The last play of the Lakeside Little Theatre season is Sarah Ruhl’s 2004 “The Clean House.”
Known for her feminist bent, Ruhl focuses on three main female characters and, at first, their relationship to cleaning, in this case, houses. The play begins with the women telling the audience about their deepest, most soul-wrenching take on what a clean house means to them. Unfortunately, after the opening monologues, the actors continue to address the audience throughout the play. Rather than the characters connecting, they seem to bump into one another merely because they are all on the same stage.
Amaranta Santos, a local jewel who acts and sings at lakeside, plays Matilde, the Brazilian maid who is both saddened and bored by her house cleaning duties. She is in search of the perfect joke and dedicates her life to that aim. Santos brings her reliable comic timing to the role.
As Virginia, Patteye Simpson plays a woman who loves to clean and is willing to take over Matilde’s duties for her. An LLT regular, Simpson has enjoyed better vehicles to display her undoubted abilities. There is little authenticity to the character of Virginia and if there is anything real to her, it’s when she’s chattering about why a mundane husband is the best choice a girl can make, not to mention the satisfaction Virginia gains through dusting, scrubbing and folding laundry.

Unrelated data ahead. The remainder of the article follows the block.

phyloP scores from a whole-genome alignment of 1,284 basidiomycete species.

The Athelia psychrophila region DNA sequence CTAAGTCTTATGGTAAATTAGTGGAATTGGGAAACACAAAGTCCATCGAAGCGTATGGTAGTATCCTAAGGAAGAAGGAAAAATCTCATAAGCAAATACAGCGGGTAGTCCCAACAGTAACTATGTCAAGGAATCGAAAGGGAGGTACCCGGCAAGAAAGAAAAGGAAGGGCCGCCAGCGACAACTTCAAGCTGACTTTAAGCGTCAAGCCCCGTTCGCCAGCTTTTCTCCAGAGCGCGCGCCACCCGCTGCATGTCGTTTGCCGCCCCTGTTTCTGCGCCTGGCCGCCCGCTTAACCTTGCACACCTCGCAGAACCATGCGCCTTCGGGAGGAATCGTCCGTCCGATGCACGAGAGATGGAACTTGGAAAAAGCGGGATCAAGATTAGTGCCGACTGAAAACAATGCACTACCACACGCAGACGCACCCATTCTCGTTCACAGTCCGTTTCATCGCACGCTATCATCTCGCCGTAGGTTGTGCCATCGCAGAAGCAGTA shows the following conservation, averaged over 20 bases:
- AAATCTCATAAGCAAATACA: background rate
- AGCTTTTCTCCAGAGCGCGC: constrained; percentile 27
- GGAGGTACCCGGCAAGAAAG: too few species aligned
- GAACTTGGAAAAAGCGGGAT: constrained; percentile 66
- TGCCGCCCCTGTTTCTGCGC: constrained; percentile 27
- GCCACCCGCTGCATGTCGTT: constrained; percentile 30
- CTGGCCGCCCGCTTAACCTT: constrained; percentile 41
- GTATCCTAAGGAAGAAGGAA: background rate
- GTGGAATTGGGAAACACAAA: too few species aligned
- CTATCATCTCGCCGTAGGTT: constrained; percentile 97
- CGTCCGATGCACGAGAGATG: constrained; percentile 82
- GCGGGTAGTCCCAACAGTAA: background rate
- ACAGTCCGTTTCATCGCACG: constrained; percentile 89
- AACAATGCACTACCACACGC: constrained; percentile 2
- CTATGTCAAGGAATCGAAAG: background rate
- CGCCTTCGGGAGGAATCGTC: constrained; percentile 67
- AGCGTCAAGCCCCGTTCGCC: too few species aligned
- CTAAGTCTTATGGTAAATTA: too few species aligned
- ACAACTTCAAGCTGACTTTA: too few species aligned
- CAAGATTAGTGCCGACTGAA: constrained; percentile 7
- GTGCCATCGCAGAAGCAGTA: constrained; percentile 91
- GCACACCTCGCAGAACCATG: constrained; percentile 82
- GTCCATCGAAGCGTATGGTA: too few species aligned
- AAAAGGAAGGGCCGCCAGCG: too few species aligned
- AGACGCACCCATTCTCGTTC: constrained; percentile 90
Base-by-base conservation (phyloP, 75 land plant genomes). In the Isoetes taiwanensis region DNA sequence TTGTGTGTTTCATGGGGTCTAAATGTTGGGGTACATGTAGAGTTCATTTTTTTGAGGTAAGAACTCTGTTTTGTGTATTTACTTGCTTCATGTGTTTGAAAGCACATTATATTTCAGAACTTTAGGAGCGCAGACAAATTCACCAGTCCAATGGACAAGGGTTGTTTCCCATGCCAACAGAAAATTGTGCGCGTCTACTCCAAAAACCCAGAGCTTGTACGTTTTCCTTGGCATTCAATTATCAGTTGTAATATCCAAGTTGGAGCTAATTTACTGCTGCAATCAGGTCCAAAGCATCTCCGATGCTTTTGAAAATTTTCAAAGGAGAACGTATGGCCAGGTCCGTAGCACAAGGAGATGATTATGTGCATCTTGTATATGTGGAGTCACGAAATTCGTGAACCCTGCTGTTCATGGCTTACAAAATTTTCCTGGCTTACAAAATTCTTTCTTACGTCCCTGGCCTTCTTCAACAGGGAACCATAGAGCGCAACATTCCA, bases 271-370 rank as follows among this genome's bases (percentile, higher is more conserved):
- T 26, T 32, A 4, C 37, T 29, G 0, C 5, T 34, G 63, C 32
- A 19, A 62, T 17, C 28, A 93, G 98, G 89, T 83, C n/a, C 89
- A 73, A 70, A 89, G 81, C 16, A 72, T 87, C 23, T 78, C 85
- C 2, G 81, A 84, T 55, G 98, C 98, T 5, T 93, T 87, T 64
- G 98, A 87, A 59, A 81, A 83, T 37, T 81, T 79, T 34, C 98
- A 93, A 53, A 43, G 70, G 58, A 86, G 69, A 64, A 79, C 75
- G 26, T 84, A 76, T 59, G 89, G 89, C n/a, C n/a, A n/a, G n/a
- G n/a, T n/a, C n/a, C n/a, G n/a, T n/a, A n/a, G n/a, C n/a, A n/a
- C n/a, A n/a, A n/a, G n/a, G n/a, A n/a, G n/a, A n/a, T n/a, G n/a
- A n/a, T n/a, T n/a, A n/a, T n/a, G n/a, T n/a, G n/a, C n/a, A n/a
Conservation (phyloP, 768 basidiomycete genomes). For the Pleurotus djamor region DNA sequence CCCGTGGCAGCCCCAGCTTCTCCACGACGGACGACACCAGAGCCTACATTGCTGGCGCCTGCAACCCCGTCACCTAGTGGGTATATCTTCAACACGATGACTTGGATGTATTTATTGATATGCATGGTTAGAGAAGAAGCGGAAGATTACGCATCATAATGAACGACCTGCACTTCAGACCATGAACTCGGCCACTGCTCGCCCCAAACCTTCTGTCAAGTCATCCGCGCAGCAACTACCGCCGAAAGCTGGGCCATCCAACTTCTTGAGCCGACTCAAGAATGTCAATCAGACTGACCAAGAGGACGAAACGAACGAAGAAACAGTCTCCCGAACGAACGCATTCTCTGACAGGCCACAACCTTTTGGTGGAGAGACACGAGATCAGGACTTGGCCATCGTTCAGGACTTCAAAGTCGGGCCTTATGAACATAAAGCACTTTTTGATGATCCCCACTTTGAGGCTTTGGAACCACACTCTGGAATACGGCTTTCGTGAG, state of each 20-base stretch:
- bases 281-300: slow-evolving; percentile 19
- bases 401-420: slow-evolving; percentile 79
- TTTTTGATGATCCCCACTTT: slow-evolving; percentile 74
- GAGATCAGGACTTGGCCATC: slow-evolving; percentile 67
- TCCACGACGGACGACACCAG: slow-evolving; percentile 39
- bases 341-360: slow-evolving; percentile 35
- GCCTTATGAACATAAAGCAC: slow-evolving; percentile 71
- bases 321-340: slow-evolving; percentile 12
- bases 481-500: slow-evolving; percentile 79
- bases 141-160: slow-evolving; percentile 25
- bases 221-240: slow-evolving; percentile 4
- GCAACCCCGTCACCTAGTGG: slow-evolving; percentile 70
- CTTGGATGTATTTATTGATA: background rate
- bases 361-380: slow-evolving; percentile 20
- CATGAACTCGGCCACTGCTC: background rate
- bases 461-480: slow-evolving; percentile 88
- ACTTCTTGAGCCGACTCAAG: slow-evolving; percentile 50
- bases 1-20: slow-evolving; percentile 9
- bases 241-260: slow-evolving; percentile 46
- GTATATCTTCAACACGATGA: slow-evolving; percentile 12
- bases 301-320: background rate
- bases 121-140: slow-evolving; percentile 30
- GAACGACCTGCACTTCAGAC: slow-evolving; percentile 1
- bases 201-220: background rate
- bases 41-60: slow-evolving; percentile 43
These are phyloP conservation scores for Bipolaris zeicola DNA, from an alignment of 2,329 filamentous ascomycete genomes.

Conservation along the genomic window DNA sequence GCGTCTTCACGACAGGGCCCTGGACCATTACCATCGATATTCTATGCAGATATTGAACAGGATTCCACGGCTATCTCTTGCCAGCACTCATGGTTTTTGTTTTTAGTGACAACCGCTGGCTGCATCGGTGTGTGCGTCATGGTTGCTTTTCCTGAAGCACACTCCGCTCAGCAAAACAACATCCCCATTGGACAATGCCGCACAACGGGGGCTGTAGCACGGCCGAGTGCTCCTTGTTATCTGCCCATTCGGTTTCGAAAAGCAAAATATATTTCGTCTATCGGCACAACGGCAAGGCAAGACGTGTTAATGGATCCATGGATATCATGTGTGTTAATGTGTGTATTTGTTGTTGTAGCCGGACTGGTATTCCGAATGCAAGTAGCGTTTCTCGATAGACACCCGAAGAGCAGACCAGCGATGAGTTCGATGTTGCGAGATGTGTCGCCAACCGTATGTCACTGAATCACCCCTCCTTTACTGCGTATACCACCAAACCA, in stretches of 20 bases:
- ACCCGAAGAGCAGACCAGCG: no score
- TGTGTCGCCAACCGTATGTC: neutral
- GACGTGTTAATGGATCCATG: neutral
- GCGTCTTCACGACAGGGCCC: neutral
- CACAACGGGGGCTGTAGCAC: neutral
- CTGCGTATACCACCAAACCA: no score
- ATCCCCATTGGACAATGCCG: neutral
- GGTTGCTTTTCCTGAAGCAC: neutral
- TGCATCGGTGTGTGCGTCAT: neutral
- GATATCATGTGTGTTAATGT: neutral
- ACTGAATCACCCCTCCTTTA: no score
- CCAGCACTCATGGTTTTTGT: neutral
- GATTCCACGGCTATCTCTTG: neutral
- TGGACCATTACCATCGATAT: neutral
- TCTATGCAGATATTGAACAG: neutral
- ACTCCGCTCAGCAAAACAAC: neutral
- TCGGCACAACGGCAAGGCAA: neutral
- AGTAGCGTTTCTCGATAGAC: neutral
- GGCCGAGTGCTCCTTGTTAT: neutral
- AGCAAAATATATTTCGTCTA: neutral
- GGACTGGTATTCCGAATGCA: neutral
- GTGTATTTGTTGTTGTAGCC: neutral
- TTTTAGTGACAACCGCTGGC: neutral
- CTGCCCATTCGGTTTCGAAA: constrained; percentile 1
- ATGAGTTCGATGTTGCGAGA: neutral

Lane, played by Candice Luciano, another LLT mainstay, is a doctor dedicated to a career that leaves no time for or interest in cleaning house – she has Matilde for that lowly task. Luciano manages to circulate a bit of blood through the veins of the aloof doctor, but she too has appeared in more suitable roles at LLT.
What at first appears to be a play about how women feel when they clean up after themselves and others – perhaps heading toward some inner glimpse into the female psyche – chugs along into something else altogether. Lane suffers over a betrayal, Virginia finds solace in tidying up and Matilde tells the story of her comedian parents who laughed themselves to death.